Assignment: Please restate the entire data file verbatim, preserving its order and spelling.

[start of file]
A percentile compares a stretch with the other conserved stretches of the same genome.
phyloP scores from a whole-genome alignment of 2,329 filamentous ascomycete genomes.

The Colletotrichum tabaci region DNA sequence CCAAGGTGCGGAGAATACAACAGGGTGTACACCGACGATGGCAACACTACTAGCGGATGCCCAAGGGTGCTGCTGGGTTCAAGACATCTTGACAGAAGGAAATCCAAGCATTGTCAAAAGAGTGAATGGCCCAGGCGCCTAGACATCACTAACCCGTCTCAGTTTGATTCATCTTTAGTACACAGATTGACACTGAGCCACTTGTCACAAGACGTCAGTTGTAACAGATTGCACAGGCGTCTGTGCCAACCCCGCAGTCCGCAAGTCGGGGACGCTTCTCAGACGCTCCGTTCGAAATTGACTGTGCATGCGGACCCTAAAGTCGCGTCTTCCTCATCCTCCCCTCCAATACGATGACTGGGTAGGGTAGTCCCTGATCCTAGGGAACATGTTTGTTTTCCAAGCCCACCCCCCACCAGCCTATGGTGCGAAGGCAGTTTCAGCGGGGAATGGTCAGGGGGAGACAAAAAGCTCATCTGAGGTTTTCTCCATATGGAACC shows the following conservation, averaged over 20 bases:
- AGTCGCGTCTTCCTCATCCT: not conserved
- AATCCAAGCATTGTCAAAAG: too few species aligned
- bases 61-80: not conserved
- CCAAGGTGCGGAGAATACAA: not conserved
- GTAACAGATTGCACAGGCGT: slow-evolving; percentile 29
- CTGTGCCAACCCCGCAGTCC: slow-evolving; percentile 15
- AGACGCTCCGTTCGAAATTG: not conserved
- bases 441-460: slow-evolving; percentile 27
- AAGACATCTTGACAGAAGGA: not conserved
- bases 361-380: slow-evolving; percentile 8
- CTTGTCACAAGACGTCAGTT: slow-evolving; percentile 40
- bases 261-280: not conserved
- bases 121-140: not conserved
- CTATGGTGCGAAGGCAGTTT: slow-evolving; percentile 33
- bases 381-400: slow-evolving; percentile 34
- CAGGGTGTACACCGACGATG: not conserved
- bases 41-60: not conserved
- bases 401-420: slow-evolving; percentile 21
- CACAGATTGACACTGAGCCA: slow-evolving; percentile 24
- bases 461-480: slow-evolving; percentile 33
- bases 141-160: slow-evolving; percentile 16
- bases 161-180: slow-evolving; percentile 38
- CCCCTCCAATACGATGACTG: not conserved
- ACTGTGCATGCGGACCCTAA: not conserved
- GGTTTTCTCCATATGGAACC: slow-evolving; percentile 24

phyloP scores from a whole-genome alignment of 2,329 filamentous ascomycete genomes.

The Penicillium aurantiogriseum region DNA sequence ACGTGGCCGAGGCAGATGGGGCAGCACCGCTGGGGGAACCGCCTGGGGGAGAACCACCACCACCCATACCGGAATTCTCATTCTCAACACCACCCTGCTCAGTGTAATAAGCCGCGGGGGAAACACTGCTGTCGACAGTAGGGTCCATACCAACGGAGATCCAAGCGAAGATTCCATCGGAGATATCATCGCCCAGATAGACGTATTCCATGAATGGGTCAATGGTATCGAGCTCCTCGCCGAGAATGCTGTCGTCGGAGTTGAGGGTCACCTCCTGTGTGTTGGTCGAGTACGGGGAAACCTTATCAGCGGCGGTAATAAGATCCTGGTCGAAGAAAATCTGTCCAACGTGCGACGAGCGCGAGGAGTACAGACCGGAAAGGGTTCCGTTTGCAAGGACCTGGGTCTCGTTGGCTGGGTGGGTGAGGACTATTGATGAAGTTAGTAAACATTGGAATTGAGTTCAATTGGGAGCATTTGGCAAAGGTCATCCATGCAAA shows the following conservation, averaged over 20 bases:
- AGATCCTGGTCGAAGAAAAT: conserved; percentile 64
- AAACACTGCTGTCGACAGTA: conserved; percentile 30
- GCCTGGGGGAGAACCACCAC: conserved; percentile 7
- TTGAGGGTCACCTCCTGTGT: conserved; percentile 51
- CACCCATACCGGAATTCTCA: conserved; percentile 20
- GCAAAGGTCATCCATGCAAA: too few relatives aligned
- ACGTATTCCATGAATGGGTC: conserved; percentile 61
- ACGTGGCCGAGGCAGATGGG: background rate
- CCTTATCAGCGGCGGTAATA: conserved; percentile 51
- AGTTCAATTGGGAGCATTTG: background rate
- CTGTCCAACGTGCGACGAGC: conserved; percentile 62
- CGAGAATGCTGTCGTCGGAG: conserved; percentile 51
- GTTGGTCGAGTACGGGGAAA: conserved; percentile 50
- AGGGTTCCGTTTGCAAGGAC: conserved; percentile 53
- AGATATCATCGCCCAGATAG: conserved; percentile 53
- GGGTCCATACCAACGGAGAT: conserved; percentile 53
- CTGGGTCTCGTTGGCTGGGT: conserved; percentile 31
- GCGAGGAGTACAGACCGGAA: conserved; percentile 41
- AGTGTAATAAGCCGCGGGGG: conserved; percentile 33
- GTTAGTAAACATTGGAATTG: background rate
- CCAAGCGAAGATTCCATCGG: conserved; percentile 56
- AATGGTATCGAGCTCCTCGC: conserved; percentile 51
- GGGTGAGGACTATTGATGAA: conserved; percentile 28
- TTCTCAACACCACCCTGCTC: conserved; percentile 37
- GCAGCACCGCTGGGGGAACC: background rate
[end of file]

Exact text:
A percentile compares a stretch with the other conserved stretches of the same genome.
phyloP scores from a whole-genome alignment of 2,329 filamentous ascomycete genomes.

The Colletotrichum tabaci region DNA sequence CCAAGGTGCGGAGAATACAACAGGGTGTACACCGACGATGGCAACACTACTAGCGGATGCCCAAGGGTGCTGCTGGGTTCAAGACATCTTGACAGAAGGAAATCCAAGCATTGTCAAAAGAGTGAATGGCCCAGGCGCCTAGACATCACTAACCCGTCTCAGTTTGATTCATCTTTAGTACACAGATTGACACTGAGCCACTTGTCACAAGACGTCAGTTGTAACAGATTGCACAGGCGTCTGTGCCAACCCCGCAGTCCGCAAGTCGGGGACGCTTCTCAGACGCTCCGTTCGAAATTGACTGTGCATGCGGACCCTAAAGTCGCGTCTTCCTCATCCTCCCCTCCAATACGATGACTGGGTAGGGTAGTCCCTGATCCTAGGGAACATGTTTGTTTTCCAAGCCCACCCCCCACCAGCCTATGGTGCGAAGGCAGTTTCAGCGGGGAATGGTCAGGGGGAGACAAAAAGCTCATCTGAGGTTTTCTCCATATGGAACC shows the following conservation, averaged over 20 bases:
- AGTCGCGTCTTCCTCATCCT: not conserved
- AATCCAAGCATTGTCAAAAG: too few species aligned
- bases 61-80: not conserved
- CCAAGGTGCGGAGAATACAA: not conserved
- GTAACAGATTGCACAGGCGT: slow-evolving; percentile 29
- CTGTGCCAACCCCGCAGTCC: slow-evolving; percentile 15
- AGACGCTCCGTTCGAAATTG: not conserved
- bases 441-460: slow-evolving; percentile 27
- AAGACATCTTGACAGAAGGA: not conserved
- bases 361-380: slow-evolving; percentile 8
- CTTGTCACAAGACGTCAGTT: slow-evolving; percentile 40
- bases 261-280: not conserved
- bases 121-140: not conserved
- CTATGGTGCGAAGGCAGTTT: slow-evolving; percentile 33
- bases 381-400: slow-evolving; percentile 34
- CAGGGTGTACACCGACGATG: not conserved
- bases 41-60: not conserved
- bases 401-420: slow-evolving; percentile 21
- CACAGATTGACACTGAGCCA: slow-evolving; percentile 24
- bases 461-480: slow-evolving; percentile 33
- bases 141-160: slow-evolving; percentile 16
- bases 161-180: slow-evolving; percentile 38
- CCCCTCCAATACGATGACTG: not conserved
- ACTGTGCATGCGGACCCTAA: not conserved
- GGTTTTCTCCATATGGAACC: slow-evolving; percentile 24

phyloP scores from a whole-genome alignment of 2,329 filamentous ascomycete genomes.

The Penicillium aurantiogriseum region DNA sequence ACGTGGCCGAGGCAGATGGGGCAGCACCGCTGGGGGAACCGCCTGGGGGAGAACCACCACCACCCATACCGGAATTCTCATTCTCAACACCACCCTGCTCAGTGTAATAAGCCGCGGGGGAAACACTGCTGTCGACAGTAGGGTCCATACCAACGGAGATCCAAGCGAAGATTCCATCGGAGATATCATCGCCCAGATAGACGTATTCCATGAATGGGTCAATGGTATCGAGCTCCTCGCCGAGAATGCTGTCGTCGGAGTTGAGGGTCACCTCCTGTGTGTTGGTCGAGTACGGGGAAACCTTATCAGCGGCGGTAATAAGATCCTGGTCGAAGAAAATCTGTCCAACGTGCGACGAGCGCGAGGAGTACAGACCGGAAAGGGTTCCGTTTGCAAGGACCTGGGTCTCGTTGGCTGGGTGGGTGAGGACTATTGATGAAGTTAGTAAACATTGGAATTGAGTTCAATTGGGAGCATTTGGCAAAGGTCATCCATGCAAA shows the following conservation, averaged over 20 bases:
- AGATCCTGGTCGAAGAAAAT: conserved; percentile 64
- AAACACTGCTGTCGACAGTA: conserved; percentile 30
- GCCTGGGGGAGAACCACCAC: conserved; percentile 7
- TTGAGGGTCACCTCCTGTGT: conserved; percentile 51
- CACCCATACCGGAATTCTCA: conserved; percentile 20
- GCAAAGGTCATCCATGCAAA: too few relatives aligned
- ACGTATTCCATGAATGGGTC: conserved; percentile 61
- ACGTGGCCGAGGCAGATGGG: background rate
- CCTTATCAGCGGCGGTAATA: conserved; percentile 51
- AGTTCAATTGGGAGCATTTG: background rate
- CTGTCCAACGTGCGACGAGC: conserved; percentile 62
- CGAGAATGCTGTCGTCGGAG: conserved; percentile 51
- GTTGGTCGAGTACGGGGAAA: conserved; percentile 50
- AGGGTTCCGTTTGCAAGGAC: conserved; percentile 53
- AGATATCATCGCCCAGATAG: conserved; percentile 53
- GGGTCCATACCAACGGAGAT: conserved; percentile 53
- CTGGGTCTCGTTGGCTGGGT: conserved; percentile 31
- GCGAGGAGTACAGACCGGAA: conserved; percentile 41
- AGTGTAATAAGCCGCGGGGG: conserved; percentile 33
- GTTAGTAAACATTGGAATTG: background rate
- CCAAGCGAAGATTCCATCGG: conserved; percentile 56
- AATGGTATCGAGCTCCTCGC: conserved; percentile 51
- GGGTGAGGACTATTGATGAA: conserved; percentile 28
- TTCTCAACACCACCCTGCTC: conserved; percentile 37
- GCAGCACCGCTGGGGGAACC: background rate